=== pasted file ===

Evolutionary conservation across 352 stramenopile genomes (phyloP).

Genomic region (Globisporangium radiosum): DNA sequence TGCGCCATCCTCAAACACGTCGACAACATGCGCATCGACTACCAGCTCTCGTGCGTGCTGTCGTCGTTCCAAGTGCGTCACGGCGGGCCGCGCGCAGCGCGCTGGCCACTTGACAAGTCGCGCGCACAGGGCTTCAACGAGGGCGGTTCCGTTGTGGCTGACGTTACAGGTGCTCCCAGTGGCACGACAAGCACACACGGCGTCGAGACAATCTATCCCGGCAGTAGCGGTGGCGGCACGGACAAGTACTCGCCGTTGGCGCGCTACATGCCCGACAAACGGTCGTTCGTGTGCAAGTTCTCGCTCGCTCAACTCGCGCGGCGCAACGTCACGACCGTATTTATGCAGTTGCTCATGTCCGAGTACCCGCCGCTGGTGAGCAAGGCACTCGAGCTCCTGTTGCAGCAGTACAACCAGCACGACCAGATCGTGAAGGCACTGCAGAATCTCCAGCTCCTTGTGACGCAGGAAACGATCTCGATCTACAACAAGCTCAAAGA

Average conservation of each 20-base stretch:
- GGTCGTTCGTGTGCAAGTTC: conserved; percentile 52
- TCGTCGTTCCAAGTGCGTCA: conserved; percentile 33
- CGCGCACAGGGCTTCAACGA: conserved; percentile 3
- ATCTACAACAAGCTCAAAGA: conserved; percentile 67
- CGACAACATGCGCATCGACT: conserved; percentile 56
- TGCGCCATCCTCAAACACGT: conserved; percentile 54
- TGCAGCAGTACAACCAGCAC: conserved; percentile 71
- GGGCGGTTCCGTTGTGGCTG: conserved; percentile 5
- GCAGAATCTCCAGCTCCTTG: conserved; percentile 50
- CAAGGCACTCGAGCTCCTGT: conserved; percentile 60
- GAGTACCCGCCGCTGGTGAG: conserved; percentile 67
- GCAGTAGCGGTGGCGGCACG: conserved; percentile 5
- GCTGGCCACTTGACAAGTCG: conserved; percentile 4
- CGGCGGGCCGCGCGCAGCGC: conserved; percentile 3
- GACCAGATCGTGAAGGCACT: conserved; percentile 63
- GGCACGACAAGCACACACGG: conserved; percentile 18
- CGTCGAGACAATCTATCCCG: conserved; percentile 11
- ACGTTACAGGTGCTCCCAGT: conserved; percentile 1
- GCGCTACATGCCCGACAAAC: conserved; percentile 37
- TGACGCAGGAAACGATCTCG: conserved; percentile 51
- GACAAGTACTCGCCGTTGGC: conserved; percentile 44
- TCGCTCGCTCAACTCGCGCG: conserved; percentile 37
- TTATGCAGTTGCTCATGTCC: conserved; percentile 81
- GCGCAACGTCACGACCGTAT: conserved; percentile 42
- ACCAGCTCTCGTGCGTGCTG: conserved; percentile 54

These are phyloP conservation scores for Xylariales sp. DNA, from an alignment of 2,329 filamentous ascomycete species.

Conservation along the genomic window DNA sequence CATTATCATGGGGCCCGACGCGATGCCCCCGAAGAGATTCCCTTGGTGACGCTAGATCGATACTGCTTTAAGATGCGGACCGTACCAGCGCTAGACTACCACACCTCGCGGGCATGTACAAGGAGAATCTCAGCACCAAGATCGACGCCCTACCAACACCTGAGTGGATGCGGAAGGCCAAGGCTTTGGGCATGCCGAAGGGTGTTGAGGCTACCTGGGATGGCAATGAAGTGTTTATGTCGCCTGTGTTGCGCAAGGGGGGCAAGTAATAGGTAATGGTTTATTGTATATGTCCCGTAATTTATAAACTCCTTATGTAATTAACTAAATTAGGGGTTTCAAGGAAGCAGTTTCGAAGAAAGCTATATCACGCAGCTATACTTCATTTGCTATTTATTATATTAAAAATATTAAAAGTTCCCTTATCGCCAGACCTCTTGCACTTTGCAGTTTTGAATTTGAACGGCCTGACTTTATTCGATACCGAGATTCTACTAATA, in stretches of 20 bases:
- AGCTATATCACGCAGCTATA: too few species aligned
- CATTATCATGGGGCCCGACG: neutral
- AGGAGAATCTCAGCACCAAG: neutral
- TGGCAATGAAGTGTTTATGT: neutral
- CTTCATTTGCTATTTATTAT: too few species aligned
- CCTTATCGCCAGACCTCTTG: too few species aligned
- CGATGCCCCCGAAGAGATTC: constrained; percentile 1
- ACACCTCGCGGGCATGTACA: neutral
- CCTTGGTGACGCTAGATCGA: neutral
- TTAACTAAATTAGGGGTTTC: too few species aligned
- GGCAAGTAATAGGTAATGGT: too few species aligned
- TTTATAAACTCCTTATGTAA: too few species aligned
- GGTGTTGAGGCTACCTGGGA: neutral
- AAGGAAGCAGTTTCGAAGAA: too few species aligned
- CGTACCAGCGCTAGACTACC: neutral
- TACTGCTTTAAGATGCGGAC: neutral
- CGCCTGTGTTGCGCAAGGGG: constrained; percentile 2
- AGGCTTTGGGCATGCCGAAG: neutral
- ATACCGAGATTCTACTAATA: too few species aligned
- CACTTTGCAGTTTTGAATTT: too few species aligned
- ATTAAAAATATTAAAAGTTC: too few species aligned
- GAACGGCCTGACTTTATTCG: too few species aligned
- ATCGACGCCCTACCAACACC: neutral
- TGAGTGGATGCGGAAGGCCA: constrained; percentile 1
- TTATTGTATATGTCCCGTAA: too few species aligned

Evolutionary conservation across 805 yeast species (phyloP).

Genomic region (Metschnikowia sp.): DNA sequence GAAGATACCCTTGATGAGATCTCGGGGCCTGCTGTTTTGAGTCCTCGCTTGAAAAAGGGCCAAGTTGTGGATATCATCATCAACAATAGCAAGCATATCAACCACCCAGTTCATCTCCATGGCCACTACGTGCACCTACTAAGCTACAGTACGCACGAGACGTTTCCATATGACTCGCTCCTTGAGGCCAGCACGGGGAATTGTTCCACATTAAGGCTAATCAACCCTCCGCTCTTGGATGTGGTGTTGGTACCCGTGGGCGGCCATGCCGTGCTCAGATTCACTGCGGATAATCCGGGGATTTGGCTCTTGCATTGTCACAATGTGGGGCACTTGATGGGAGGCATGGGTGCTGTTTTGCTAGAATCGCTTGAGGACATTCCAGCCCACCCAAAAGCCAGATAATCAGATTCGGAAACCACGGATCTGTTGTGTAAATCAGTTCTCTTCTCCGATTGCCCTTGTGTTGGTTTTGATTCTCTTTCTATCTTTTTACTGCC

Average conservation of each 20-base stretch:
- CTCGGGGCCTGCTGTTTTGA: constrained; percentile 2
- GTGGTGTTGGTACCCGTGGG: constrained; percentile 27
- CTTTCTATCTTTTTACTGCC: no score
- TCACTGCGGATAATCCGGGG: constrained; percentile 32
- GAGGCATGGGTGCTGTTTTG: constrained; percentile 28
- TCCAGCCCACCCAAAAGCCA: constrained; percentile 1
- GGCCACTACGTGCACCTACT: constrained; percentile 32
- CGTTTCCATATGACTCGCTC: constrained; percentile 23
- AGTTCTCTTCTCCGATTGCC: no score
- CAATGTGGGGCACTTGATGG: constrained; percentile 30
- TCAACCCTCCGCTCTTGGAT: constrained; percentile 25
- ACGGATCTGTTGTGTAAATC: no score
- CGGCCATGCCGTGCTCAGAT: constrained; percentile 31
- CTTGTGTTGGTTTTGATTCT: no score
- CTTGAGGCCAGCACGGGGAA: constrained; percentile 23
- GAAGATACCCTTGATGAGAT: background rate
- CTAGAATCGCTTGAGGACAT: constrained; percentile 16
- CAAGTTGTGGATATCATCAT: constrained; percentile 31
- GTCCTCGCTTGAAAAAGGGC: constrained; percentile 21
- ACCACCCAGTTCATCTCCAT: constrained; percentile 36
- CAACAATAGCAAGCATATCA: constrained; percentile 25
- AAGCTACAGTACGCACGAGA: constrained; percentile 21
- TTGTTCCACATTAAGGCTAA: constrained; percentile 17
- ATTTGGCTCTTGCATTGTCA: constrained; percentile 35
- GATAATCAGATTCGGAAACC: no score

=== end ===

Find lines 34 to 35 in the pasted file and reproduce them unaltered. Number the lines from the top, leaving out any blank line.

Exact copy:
- TGGCAATGAAGTGTTTATGT: neutral
- CTTCATTTGCTATTTATTAT: too few species aligned